Last October, American food professionals visited fermented food producers to deepen their knowledge of Japanese fermentation culture during the “Hakko Tourism in Japan” tour campaign. As part of the tour, organizers held a tasting session where guests gave candid advice from the perspective of the American market to food product manufacturers looking to enter the United States market.
Teriyaki is a globally well known Japanese dish. However, teriyaki is recognized differently within Japan and outside of Japan. Outside of Japan, the focus tends to be placed on the sauce, with recognition of “food with teriyaki sauce on it”, whereas in Japan it means the cooking method of glazing while grilling.
The word teriyaki became established in the US in 1961 when Japanese soy sauce maker Kikkoman tried to promote Americans to use soy sauce on a daily basis and used Japanese teriyaki cooking style to develop a sauce that can be enjoyed by everyone. It was named “Teriyaki” and sold in the US. Then, what is the original Japanese teriyaki?
When grilling food such as chicken or Japanese amberjack with sauce mixed with soy sauce and mirin, as the sauce gets poured over the food multiple times, the various sugars found in mirin create a coat over the surface of the food and adds a beautiful gloss. And as the sauce boils, a Maillard reaction occurs with the amino acids from the soy sauce and mirin mixing with the sugars, creating an aroma that whets the appetite. This is Japanese teriyaki.
So which kind of soy sauce allows you to enjoy the most delicious Japanese teriyaki? Shiro, usukuchi, koikuchi, sai-shikomi, or tamari? We tasted and compared these five kinds of soy sauce.
- 1 chicken thigh
- 1 ½ tablespoons soy sauce
- 3 tablespoons mirin
- 1 tablespoon sake
- If possible, bring the chicken back to room temperature, make a cut into the thick part of the chicken and open it, trying to make the thickness as even as possible. Remove any excess fat, then prick the chicken with a fork to allow the taste to soak in easier.
- Heat frying pan, put the chicken with the skin side facing down and cook on medium heat until the skin turns brown. If the color doesn’t change after two minutes or so, turn the heat up to high.
- Turn the chicken over and cook for 1-2 minutes, then remove from pan and wipe off any fat that has come out with paper towel. This will allow the sauce to mix and stick well to the chicken.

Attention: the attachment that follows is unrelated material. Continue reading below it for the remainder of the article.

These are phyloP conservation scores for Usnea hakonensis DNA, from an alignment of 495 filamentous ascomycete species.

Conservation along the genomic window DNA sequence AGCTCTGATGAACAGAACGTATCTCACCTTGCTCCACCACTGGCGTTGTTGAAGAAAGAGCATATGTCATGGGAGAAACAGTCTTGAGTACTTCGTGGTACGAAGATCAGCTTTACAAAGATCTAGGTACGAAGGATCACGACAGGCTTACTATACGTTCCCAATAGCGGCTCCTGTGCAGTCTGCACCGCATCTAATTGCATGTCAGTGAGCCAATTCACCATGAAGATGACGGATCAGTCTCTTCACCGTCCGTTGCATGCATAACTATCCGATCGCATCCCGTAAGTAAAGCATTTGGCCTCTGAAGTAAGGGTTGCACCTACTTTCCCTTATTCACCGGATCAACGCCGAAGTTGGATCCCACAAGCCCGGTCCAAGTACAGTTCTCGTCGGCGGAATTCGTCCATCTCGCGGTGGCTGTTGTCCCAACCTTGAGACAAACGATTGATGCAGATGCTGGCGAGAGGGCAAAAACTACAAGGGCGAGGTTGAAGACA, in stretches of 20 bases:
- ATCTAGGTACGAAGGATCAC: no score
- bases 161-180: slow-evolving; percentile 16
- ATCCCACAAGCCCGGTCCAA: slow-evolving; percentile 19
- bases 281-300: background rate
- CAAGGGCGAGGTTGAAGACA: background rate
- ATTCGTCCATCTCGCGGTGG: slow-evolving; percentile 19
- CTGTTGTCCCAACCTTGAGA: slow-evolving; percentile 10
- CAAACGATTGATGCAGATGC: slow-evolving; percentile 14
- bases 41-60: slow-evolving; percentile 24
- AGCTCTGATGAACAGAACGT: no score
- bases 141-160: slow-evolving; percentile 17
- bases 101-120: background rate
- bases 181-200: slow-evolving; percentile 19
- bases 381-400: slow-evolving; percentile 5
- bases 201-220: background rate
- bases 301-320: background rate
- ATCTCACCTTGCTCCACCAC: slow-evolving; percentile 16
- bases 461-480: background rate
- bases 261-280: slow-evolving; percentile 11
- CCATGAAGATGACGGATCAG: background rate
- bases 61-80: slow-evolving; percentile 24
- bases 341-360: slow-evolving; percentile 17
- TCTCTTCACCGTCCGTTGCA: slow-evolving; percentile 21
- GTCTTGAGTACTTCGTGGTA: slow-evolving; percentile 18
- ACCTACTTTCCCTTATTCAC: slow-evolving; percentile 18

- Put all of the seasonings into the frying pan and mix well while cooking on medium heat, making sure it doesn’t burn. Continue until the sauce is reduced down to half.
- Put the chicken back in and use a spoon to continuously pour the sauce over the chicken. When the sauce has covered the entire chicken and a glaze has formed over it, turn the heat off.
- Take the chicken out of the frying pan and cut into easy-to-eat pieces. Put the cut pieces of chicken on a plate and pour the remaining sauce in the pan over the chicken.
Shiro soy sauce (lightest in color with a touch of sweetness)
Since darker, stronger soy sauce are said to go well with teriyaki, it is surprising that shiro soy sauce actually goes very well with teriyaki. The sweetness of the mirin, shiro soy sauce, and meat all blend together exquisitely in harmony, bringing out a rich sweetness and a comforting soft taste. Sure to be popular with children.
Usukuchi soy sauce (subdued color and aroma with a salty taste)
Koikuchi soy sauce (king of soy sauce, good balance of the five flavors)
While koikuchi soy sauce is a safe bet in terms of taste, it masks the goodness of the seasoning and chicken, leaving a feeling that something is missing.
Sai-shikomi sauce (twice the brewing period and quantity of ingredients of koikuchi soy sauce)
The meaty and rich taste make you think “This is what teriyaki is all about!”. The unity of the sweetness and umami of the seasoning and the taste of the delicious meaty juice from the chicken make for a very satisfying dish.
Tamari soy sauce (soybeans as the main ingredient, characterized by its deep flavor)
With its strong and full flavor, just a small bite will fill you with a sense of energy and an urge for some white rice. Perfect for those who want to enjoy plenty of food.
Overall, the sai-shikomi soy sauce suits the dish the best. It has the richest taste and adds a shiny deep red glaze to the finish which whets the appetite. For those who want to take a big, generous bite of teriyaki and enjoy a strong taste, tamari soy sauce is the best choice. Shiro soy sauce is recommended for those who prefer a soft, rich sweetness.
Keiko Kuroshima, the world's first soy sauce sommelier and certified sensory inspector, hails from Japan's soy sauce production hub in Shodoshima. She co-authored a book on the island's breweries and is the only female among the three soy sauce sommeliers worldwide. Her expertise and passion elevate soy sauce appreciation globally.